Encounters at the Well

Matthew Chicavich 3/27/23

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The Gospel of John paints the picture of the encounter between Jesus and a Samaritan woman (John 4:4-42). Scripture tells us that as Jesus left Judea he passed through Samaria on his way to Galilee. He came to a town called Sychar and sat down at a well by himself while his disciples went to find food. It was around noon. At this time and place, Jesus encounters a Samaritan woman.   

Several aspects of this encounter already stick out as unusual. During the hottest part of the day, the well would normally be traffic free. Manual labor in the heat of the midday sun was avoided at all costs in ancient times. Yet, the Samaritan woman arrives right on time. It is the perfect setting for the encounter of God with His daughter.  

The Samaritan woman comes carrying more than empty water jugs. She shows up carrying the pain of her past and present ridicule. A weight that she endures daily. She chooses to experience the struggle of fetching water from the well in the heat in order to be alone and away from constant criticism and accusing eyes. Perhaps this is not a choice. Perhaps this is what her life has become. The Samaritan woman is an outcast.  

This is exactly where Jesus wants to meet the Samaritan woman: in her vulnerability, her struggle, in her pain. This is exactly where Christ wants to meet us.  

Lent is a period in which we have an immense opportunity to take advantage of the rich graces Our Father has to offer us. Lent invites us to journey to the well of our souls, where Jesus wants to meet us. It is a time to clear away all the dead leaves and brush that surrounds the well, these earthly things we put before Jesus. Lent calls us to remove the masks and fake facades we wear to protect ourselves from the pains of life. Jesus invites us to let go of the comforts onto which we desperately grasp, and instead, cling to him and receive his Love .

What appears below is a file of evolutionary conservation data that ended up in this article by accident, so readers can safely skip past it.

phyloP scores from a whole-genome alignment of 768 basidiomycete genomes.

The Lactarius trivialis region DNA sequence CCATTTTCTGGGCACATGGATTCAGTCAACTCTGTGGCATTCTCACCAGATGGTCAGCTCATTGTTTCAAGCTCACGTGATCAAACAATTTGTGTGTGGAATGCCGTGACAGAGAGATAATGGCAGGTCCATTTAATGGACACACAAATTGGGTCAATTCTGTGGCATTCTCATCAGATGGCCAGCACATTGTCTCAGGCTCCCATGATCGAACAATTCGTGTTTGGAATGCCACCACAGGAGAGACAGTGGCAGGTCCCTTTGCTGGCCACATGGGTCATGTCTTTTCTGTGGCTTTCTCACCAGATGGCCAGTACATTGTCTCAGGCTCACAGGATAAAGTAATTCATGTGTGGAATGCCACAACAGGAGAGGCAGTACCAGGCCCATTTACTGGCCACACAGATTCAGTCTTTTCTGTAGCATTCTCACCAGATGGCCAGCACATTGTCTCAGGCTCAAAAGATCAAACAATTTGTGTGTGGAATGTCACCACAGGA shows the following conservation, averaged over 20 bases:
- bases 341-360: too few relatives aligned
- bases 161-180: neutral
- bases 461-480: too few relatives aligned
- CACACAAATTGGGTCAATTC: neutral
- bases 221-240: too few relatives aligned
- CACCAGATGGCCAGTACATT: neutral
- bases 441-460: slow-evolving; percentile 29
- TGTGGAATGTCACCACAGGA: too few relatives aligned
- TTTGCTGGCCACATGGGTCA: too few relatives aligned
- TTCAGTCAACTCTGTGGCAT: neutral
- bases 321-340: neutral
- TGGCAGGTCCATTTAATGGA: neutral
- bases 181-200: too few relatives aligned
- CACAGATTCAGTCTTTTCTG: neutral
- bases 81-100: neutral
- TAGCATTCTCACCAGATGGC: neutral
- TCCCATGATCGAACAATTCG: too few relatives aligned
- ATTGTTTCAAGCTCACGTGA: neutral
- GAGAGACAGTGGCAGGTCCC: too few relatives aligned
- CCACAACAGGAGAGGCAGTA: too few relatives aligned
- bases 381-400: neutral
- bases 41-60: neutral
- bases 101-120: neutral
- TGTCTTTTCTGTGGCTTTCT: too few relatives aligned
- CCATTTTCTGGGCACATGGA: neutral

At the well, Jesus reveals Himself to the Samaritan woman as the Messiah and offers a drink that will satisfy all her longings: “Whoever drinks the water I shall give will never thirst; the water I shall give will become in him a spring of water welling up to eternal life”(Jn 4:14). We can conclude that the Samaritan woman experiences some sort of healing or conversion through her encounter with Christ. She has conversed with the Messiah and her first action is to preach to the very people she has been avoiding. 

All that the Samaritan woman carried to the well, has been left behind: her water jars, her self indictment, her woundedness. She is no longer ashamed of her past. The Samaritan woman has accepted God’s Love and identifies herself as a daughter of God.  

Lent provides us the road map to the well. The three Lenten tenets of prayer, fasting, and almsgiving point us in the direction of the meeting spot. As we willingly take on sacrifice and struggle, our eyes are more capable of recognizing Jesus’ Face and our ears are opened to more clearly decipher His Voice. Jesus journeys to the well and waits for us to bring him our empty jars so that He can fill them with the water that satisfies: His Love.

Matthew Chicavich teaches religion and physics at a Catholic high school on Long Island where he lives with his wife and four children. He has a masters degree in theology and a bachelor’s degree in physics.

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